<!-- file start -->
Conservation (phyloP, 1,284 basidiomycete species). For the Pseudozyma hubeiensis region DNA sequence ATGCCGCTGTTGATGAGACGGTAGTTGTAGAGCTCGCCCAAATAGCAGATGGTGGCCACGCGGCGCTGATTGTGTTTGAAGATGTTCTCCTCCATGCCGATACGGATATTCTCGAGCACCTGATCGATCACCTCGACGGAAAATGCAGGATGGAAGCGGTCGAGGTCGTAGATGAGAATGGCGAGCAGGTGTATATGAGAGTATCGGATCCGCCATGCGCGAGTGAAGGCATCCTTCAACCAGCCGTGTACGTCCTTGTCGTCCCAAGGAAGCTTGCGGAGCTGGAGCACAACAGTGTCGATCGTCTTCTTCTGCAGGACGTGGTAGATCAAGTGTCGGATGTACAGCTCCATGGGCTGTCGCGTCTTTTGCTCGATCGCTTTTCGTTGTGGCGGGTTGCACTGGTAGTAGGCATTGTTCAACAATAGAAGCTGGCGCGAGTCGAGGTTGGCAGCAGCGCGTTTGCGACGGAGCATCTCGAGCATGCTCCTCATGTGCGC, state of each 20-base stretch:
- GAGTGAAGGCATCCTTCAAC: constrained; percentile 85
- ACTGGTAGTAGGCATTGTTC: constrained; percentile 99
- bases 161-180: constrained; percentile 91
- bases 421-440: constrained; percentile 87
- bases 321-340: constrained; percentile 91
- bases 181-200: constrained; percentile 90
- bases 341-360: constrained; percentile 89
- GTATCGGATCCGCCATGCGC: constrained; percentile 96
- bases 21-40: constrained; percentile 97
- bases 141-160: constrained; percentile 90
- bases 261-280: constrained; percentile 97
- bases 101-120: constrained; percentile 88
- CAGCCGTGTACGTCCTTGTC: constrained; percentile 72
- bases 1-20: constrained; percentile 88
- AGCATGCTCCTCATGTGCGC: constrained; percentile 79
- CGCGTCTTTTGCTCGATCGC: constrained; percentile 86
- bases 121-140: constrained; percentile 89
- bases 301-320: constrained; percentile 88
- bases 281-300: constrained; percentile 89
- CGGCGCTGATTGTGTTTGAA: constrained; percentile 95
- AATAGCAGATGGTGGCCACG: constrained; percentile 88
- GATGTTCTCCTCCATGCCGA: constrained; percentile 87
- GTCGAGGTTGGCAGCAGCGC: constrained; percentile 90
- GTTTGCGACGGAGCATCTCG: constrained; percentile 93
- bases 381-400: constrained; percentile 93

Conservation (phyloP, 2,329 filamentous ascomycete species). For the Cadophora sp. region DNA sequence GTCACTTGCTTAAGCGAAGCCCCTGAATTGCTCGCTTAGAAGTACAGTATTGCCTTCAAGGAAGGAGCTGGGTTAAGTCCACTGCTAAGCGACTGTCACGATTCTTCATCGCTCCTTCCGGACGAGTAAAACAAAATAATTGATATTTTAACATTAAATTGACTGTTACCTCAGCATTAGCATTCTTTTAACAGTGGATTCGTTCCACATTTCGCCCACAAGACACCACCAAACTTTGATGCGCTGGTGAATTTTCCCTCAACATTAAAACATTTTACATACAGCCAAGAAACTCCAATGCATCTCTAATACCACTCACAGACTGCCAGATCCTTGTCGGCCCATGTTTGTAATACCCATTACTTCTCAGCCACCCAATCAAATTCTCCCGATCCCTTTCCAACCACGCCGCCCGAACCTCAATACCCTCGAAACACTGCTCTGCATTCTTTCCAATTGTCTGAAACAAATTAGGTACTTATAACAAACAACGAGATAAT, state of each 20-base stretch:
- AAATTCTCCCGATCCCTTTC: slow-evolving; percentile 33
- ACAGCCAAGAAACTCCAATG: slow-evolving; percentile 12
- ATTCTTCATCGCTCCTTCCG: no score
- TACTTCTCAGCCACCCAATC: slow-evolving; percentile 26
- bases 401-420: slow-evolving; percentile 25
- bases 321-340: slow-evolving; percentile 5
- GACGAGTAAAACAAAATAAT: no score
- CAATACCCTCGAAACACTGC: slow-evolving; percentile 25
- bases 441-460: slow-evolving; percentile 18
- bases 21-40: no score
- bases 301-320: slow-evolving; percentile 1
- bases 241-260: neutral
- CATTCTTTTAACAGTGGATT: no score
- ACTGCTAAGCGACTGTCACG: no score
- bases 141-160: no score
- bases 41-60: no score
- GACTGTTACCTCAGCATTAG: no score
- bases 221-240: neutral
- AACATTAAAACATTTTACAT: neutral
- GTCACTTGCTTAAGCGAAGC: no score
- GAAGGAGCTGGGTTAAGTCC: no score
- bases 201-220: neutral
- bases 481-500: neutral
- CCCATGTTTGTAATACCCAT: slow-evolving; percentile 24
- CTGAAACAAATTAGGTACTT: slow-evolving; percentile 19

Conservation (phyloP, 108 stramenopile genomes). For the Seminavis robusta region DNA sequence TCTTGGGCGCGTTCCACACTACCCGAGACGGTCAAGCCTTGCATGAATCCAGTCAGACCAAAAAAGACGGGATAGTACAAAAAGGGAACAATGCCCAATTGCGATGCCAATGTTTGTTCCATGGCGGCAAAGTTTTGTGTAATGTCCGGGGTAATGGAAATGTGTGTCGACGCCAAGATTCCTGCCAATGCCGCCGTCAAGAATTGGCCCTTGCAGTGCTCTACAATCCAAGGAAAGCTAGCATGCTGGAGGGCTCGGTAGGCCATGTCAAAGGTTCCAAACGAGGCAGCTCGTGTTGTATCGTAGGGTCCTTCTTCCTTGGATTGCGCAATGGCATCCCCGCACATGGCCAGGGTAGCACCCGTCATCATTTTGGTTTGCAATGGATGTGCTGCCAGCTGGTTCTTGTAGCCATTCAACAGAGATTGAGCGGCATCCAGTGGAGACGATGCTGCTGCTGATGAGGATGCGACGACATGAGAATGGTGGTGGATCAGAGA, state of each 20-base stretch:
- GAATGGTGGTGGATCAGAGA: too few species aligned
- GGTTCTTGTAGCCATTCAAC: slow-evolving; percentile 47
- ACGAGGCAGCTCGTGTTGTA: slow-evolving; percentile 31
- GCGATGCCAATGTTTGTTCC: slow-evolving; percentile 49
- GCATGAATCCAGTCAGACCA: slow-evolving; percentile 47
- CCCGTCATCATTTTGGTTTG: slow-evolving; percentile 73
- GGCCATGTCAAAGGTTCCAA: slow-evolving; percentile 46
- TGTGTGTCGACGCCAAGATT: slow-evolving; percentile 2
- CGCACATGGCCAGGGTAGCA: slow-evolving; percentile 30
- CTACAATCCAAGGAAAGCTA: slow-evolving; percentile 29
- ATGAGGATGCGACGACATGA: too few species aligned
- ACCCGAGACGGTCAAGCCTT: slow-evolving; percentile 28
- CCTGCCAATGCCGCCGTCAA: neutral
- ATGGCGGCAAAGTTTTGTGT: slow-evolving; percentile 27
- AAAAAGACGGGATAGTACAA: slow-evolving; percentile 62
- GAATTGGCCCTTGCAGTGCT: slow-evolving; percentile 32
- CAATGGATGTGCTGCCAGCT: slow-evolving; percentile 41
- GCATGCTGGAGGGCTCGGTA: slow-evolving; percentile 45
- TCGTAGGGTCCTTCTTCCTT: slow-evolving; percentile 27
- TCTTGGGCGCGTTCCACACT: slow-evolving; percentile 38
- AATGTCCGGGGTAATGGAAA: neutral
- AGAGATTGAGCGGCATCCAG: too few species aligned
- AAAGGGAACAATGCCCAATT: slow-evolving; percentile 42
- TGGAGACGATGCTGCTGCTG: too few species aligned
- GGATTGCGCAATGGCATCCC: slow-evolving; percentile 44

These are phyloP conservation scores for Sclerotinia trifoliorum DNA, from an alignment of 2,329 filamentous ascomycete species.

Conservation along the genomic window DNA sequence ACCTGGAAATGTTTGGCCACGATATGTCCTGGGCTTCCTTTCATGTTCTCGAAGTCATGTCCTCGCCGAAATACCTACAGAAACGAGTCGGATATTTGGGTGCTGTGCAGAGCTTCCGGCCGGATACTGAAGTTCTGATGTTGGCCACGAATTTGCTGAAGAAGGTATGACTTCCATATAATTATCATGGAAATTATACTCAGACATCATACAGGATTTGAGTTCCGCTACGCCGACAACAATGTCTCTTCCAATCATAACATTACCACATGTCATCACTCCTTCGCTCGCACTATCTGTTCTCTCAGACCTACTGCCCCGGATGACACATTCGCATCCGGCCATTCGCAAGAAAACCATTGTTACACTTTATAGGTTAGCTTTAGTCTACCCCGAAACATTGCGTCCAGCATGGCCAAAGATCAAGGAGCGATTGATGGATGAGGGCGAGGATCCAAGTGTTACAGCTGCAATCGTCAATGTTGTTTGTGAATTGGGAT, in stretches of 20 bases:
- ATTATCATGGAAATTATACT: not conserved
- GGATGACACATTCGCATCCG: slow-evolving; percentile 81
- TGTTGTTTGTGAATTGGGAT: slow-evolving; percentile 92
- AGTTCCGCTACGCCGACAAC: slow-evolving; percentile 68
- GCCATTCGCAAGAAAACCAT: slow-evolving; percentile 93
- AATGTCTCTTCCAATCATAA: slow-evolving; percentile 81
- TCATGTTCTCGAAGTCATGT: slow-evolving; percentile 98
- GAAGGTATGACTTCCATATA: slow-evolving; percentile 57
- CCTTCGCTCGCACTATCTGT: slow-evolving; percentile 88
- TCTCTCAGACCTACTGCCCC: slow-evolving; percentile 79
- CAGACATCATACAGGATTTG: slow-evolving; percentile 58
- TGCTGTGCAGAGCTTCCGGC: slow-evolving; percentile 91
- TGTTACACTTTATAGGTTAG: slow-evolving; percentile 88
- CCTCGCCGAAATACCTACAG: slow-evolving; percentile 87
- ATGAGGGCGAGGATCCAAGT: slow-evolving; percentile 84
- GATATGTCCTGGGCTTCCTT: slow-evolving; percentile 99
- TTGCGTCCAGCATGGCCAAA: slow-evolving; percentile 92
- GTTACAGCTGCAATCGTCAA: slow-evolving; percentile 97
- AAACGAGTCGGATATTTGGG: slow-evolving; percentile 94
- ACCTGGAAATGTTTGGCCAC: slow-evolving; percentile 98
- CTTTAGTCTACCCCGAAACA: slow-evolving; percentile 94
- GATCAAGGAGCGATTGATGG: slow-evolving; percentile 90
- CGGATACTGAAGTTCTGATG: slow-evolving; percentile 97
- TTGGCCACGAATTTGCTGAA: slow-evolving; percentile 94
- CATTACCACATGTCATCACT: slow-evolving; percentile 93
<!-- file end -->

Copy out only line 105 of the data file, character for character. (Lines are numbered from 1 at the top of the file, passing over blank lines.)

- CATTACCACATGTCATCACT: slow-evolving; percentile 93